Latest reports indicate that divorce rates in America has soared 34% and newlywed separations have doubled to 20 percent during the pandemic.
As it turns out, vows don’t have a pandemic clause and the only thing to talk about after five months of shared forced downtime is who gets custody of the dog.
I love my lady, but I’d be lying if I told you I hadn’t seriously considered the logistics of sneaking out in the middle of the night and traveling to a small fishing village in Mexico called Zihuatenejo, restoring an old boat, and waiting for my old friend Red to surprise me by wearing dress shoes on the beach.
“The Pacific has no memory,” I whisper softly to myself as I mindlessly roll into another season of MasterChef with the same person as yesterday.
I’ve started referring to my marriage as Nana, because it’s at high-risk. For my marriage, or any marriage, to survive in these unprecedented times, we must adapt, both individually and as a couple.
Here’s the roadmap for the lost.
MAINTAIN YOUR PERSONAL AUTONOMY.
It’s healthy to remind yourself that you two exist separate from the relationship. After all, you cannot give yourselves fully to the partnership if you’ve lost your vision of who you are without it.
You can achieve this by unexpectedly leaving twice a week to play 36 holes of golf and pounding enough warm beers to make you forget you shot a +38.
BREAK THE ROUTINE.
Wear the plaid sweatpants instead of the blue ones for once. Add a little hot sauce to that bean dip, recipe be damned. Start a new Netflix series about a grisly murder in a landlocked state that is being investigated by a spiraling cop who gets so wrapped up in the case that his wife leaves him. Fight the urge to envy him.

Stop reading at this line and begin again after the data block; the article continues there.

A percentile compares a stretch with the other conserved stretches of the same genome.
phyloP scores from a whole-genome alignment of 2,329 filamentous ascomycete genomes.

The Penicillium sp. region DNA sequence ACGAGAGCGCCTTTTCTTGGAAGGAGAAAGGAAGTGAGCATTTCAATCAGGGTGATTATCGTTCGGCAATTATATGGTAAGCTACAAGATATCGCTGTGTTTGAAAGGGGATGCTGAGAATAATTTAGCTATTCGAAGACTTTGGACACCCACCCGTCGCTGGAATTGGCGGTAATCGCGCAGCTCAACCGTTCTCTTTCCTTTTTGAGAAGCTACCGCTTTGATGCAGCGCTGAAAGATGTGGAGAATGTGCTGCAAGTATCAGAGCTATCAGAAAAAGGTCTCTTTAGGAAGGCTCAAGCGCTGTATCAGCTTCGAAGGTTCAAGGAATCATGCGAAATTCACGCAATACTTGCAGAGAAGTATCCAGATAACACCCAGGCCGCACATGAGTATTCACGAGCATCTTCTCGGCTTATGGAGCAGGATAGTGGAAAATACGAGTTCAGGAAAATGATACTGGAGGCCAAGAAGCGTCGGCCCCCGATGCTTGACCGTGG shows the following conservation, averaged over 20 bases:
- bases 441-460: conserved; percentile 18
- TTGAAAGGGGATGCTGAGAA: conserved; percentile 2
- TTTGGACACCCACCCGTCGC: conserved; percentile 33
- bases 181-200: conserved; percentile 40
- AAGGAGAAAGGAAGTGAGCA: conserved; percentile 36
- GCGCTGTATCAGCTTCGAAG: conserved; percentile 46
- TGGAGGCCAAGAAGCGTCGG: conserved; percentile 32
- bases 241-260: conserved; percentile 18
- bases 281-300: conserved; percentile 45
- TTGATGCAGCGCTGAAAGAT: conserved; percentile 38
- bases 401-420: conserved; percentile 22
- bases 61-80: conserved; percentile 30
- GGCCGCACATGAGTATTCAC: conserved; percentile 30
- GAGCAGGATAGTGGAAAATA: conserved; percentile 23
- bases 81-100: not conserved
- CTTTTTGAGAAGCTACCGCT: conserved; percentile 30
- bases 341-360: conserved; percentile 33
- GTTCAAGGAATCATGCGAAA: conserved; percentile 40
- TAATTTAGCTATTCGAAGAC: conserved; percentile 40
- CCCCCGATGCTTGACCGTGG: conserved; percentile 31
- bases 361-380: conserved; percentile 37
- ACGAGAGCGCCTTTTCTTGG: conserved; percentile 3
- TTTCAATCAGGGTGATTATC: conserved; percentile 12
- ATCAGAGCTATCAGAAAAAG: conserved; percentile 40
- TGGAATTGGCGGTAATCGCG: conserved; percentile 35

CHOOSE YOUR HILLS TO DIE ON.
Every morning upon entering the shower, I am greeted with a wad of hair in the drain that looks as if Big Foot had just gone through his first round of chemo. And every morning, I grow a hair more resentful.
Bringing the shower Furby sitaution up to my wife would surely result in a Discussion that weaves my flaws into a general lesson about antiquated gender norms, so I do what any real man does, internalize it and then punch a bag of sand in the garage until my knuckles bleed.
UP YOUR PULLOUT GAME.
I’m not talking about a cooch, sicko, I’m talking about a couch.
Investing in a pullout couch is absolutely essential in a successful pandemic marriage because it allows you to maintain a good night’s sleep after she kicks you out of the master for double IPA-induced flatulence and repeatedly sleep-talking the lyrics to Stacie Orrico’s 2003 hit “There’s Gotta Be More To Life.”
I guess the old adage is true:
“If you love someone, let them go and screw Lenny from next door. If she comes back, she’s yours. If she doesn’t, finally some time to your damn self.”